False Consciousness & Discourse
jlaari at tukki.jyu.fi
Mon Jun 19 14:17:10 MDT 1995
On Mon, 19 Jun 1995, Guy Yasko wrote:
1. " ... was trying to convey the idea that Zizek's authoritarian streak
lies in the way he positions himself as a master of Lacan's esoteric
texts who applies it to Hitchcock and and the sinking of the Titanic."
That's good point! I try to remember... On the other hand, that's good
old marxist spirit [remember the film "Bladerunner" where one cyborg or
android says 'that's the spirit' to police who's scared as rabbit but
then fights back?] to try to 'know' and 'explain' everything...
2. " I understand the need for simplifying, but given Lacan's
obscurantism [a], I don't think the texts allow for something like
applied Lacanianism [b]."
What do you mean by obscurantism? I've understood that Lacan (and Zizek)
use the term in a sense of 'enemy of enlightenment' and 'someone who is
against the freedom of thinking'. But I'm not sure at all, so correct me
if I'm wrong.
(For example: Lacan once blamed Paul Ricouer as obscurantist because of
his book on Freud and psychoanalysis - Ricour turned freudianism into
some kind of 'hermeneutical crab'? Funny part is that for me that
particular book by Ricour has been pretty important, because once we've
read it one long winter, and it surely helped me to get into Freud more
About applied Lacanianism: For me that side isn't important. If I'd work
on the history of ideas or of philosophy - then things would be
different. At the moment I don't care much how right or wrong someone's
Lacan-interpretation might be. Different theoreticians are supposed to
help me to organise my obscure ideas into (conceptually) well articulated
and argumented theories.
(For example, Lawrence Grossberg is one of those very rare researchers,
who has tried to produce at least some kind of theory of affect in the
context sociological problems. I mean a question of how and why
socio-cultural changes do happen. Why whole ways of life do change? One
dimension in modern world is 'mass communication' or 'popular culture'
(esp. TV) and its part in cultural changes. People do attach to figures
or heroes of films and TV-series in some weird way. Now, I'm not a
psychologist, so my knowledge on issues like identification is very
restricted. But that's not a big problem: point of view is after all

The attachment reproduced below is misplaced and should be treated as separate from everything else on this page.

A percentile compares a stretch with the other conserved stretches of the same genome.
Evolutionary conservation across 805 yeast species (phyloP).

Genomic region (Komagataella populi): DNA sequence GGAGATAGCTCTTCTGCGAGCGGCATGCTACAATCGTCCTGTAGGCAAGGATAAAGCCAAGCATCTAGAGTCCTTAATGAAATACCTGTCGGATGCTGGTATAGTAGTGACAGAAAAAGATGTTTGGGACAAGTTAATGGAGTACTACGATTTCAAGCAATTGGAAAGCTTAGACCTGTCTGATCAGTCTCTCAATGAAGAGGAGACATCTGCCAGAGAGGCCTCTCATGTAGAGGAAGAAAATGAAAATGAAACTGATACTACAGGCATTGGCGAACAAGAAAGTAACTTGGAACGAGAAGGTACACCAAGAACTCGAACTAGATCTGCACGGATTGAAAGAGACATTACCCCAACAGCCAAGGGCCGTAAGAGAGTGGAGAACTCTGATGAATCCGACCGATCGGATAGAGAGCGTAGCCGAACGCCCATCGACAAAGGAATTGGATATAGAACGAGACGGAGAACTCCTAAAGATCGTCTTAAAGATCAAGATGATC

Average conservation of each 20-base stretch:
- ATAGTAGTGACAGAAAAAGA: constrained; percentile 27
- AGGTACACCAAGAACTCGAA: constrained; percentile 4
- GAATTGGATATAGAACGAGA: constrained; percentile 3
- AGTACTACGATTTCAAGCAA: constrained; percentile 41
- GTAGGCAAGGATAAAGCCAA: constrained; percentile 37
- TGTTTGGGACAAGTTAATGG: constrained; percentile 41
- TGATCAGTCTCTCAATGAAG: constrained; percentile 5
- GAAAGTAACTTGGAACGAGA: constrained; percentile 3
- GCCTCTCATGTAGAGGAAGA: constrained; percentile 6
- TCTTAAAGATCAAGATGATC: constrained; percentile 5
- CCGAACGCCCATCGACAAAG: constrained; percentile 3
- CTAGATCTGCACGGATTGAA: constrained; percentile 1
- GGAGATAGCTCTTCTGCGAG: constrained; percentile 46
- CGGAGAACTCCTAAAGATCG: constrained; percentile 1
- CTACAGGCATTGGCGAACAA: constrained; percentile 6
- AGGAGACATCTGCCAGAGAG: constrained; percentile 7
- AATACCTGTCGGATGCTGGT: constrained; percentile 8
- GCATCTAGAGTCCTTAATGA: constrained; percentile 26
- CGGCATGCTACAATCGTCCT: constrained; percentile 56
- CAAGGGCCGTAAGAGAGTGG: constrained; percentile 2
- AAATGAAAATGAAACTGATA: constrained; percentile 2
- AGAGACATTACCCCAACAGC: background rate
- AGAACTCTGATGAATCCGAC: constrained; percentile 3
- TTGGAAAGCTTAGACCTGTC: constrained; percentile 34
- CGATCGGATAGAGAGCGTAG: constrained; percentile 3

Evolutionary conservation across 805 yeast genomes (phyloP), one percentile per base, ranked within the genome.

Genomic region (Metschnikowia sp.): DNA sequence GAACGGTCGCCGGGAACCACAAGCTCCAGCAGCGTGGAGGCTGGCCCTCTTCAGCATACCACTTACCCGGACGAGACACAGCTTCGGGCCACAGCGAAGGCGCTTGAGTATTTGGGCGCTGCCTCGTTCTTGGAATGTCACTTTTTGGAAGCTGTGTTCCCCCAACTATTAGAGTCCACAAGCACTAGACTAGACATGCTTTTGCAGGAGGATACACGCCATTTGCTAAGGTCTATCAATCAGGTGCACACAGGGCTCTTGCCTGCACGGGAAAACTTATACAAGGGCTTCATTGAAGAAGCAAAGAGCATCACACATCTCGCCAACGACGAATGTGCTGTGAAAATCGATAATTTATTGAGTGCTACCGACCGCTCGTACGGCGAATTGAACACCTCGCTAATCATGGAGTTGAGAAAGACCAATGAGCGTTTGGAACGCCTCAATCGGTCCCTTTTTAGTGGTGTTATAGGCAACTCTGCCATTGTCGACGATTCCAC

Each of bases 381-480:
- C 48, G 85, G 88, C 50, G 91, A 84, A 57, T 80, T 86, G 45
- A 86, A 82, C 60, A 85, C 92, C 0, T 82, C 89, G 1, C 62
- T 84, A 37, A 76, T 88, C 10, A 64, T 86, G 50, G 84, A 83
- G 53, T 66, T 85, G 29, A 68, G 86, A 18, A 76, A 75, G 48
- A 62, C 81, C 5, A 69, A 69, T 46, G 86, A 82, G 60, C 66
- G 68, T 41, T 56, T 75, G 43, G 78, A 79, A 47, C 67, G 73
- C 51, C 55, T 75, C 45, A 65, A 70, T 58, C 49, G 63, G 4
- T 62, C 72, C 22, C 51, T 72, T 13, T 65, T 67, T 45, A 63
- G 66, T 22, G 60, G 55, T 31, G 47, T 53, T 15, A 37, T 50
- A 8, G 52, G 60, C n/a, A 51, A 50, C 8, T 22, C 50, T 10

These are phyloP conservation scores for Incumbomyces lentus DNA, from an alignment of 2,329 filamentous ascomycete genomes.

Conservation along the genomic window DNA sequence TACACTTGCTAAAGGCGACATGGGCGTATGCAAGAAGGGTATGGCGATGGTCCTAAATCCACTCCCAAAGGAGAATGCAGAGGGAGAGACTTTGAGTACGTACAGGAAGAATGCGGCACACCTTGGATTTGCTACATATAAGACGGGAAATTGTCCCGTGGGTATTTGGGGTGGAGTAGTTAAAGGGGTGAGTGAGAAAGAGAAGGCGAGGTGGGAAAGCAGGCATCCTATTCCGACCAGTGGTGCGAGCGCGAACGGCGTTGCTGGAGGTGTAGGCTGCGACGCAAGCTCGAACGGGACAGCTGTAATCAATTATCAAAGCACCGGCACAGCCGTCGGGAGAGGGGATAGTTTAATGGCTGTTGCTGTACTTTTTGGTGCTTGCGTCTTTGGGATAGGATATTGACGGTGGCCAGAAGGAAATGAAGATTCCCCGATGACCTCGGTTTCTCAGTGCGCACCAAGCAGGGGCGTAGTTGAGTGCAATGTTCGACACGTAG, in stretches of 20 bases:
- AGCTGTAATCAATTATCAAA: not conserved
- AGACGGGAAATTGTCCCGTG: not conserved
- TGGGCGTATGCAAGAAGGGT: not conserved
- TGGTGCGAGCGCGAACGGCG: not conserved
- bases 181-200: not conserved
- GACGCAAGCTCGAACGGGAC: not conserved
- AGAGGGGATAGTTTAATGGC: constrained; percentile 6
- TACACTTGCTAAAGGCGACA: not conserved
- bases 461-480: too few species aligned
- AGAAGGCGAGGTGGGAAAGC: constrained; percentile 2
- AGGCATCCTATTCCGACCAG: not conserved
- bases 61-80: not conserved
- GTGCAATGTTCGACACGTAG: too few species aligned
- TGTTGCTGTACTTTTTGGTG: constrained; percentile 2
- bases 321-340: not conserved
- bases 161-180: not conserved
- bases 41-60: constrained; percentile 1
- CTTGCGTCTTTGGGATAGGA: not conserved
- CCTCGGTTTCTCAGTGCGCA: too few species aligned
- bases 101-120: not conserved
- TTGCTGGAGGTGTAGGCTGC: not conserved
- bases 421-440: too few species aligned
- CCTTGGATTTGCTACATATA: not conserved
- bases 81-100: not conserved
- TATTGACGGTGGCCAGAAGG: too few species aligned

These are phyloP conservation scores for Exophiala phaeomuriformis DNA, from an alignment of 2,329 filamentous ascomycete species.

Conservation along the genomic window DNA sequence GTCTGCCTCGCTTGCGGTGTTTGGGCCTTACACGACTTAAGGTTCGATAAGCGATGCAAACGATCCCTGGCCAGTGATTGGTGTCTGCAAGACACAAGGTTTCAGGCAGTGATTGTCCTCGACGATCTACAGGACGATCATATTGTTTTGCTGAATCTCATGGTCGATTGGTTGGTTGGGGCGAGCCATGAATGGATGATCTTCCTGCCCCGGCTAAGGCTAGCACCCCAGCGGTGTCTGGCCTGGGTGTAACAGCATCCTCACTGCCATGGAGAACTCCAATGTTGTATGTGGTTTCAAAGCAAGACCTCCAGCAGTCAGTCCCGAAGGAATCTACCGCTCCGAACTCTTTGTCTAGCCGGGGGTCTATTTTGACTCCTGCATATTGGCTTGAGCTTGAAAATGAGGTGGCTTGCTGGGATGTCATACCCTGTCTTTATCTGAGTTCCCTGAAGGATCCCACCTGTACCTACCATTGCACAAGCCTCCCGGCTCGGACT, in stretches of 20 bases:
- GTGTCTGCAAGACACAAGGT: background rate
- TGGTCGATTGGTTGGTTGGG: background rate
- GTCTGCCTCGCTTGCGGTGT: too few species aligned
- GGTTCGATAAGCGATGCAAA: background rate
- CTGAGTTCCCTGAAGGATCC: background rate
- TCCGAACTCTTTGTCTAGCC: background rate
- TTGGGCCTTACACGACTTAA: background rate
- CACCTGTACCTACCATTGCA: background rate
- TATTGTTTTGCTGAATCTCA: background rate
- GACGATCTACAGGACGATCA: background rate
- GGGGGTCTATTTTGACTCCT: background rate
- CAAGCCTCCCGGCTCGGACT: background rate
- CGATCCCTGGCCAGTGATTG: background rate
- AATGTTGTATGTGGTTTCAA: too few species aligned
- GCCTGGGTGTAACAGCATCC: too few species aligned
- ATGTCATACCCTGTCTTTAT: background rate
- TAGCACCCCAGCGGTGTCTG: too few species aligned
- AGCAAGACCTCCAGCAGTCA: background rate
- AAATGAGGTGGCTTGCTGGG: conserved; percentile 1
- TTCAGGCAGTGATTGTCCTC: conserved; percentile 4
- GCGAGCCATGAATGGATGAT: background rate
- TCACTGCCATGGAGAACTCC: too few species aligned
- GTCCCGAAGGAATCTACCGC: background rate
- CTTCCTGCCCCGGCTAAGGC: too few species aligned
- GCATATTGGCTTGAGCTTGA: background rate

sociological. Zizek seems to be very productive from my point of view,
because he is insisting that psychoanalysis doesn't have psychological
('individualistic') concern, that the point is in intersubjective
dimension of our 'inner workings'. Back to Grossberg. Despite of his
productive insights into the 'affectual logic' of habits, there seems to
be some problems in theorization of Grossberg. Especially the lack of
clearly developed theory of ideology (and its integration with affect
theory) - which has to be integrated (I think) into every sociological
theory, not to mention of socio-cultural change. Now Zizek seems to be
offering something which seems to point to possibility, at least
outline, of integrated theory of affectual and ideological... Now you
see, why I'm not worried about the cogency of Zizek's interpretation of
3. " As to the political program, I agree that it's an attempt to
provide a theoretic guide for contemporary politics. In some ways, it
links to the Laclau and Mouffe program, but I don't how far they would
travel together. Zizek seems more concerned with the "sublime object of
ideology," i.e. the Real, than Laclau and I think Laclau and Mouffe
would object to this at some point."
I don't know. Guess you're right. And if we overlook the context of
zizekism, then we have to forget SZ: concentrating only on Real isn't
surely very productive! So we have to categorize him into some nice cell
on our theoretico-political map...
SZ himself criticises both Althusser and, say, Gilles Deleuze, as well
as Juergen Habermas: Althusser concentrated only on the relation of
Imaginary and Symbolic in his theoretization, when Deleuze has put weight
on the relationship between Real and Imaginary. So he (SZ) concentrates
on Real-Symbolic -relationship in order to get the picture right. And
what about Habermas? He denies the whole problematic - and remains in the
prison of petit bourgeois kantianism (to put in aggressively)... For me
much more important is Zizek's insistence that Habermas hasn't understood
the real nature of the social/symbolic (including language and
communication), and that we have to look at Lacan in order to fully grasp
all the implications of psychoanalytic conception of these issues. (I
would add, that we shouldn't totally forget Russians like Bakhtin,
Volosinov and Vygotsky...)
4. " Have you read Jameson's _Political Unconscious_? The
Hegel/Lacan/Althusser connection is here, too, but many people in Japan
dismiss Jameson as just another Lukacsian. "
I've thought, still do, that Jameson has quite a lot to offer. Especially
his insistence that we have to 'historicize' all the time. I mean, in
order to understand some new phenomenon or 'discourse', we have to
analyze it in its concrete context.
5. "I still think one can learn a great deal from Lukacs and Marx, though."
Surely! What I have in mind is something like that: think about near
future - and 150 years of marxism, and then add someone who wants to
find out what it's all about... It takes whole lifetime to read all that
stuff... and to figure out what that all means to him/her. So there'd
better be handful of introductory, analytical, and historiographical
books that he/she can rely on. Then (later, if he/she has time) comes
those Heaviest of All Classics.
In a matter of fact, I think we are already in such a situation. No one
has time to read that mass of books called marxist canon.
Yours, Jukka Laari
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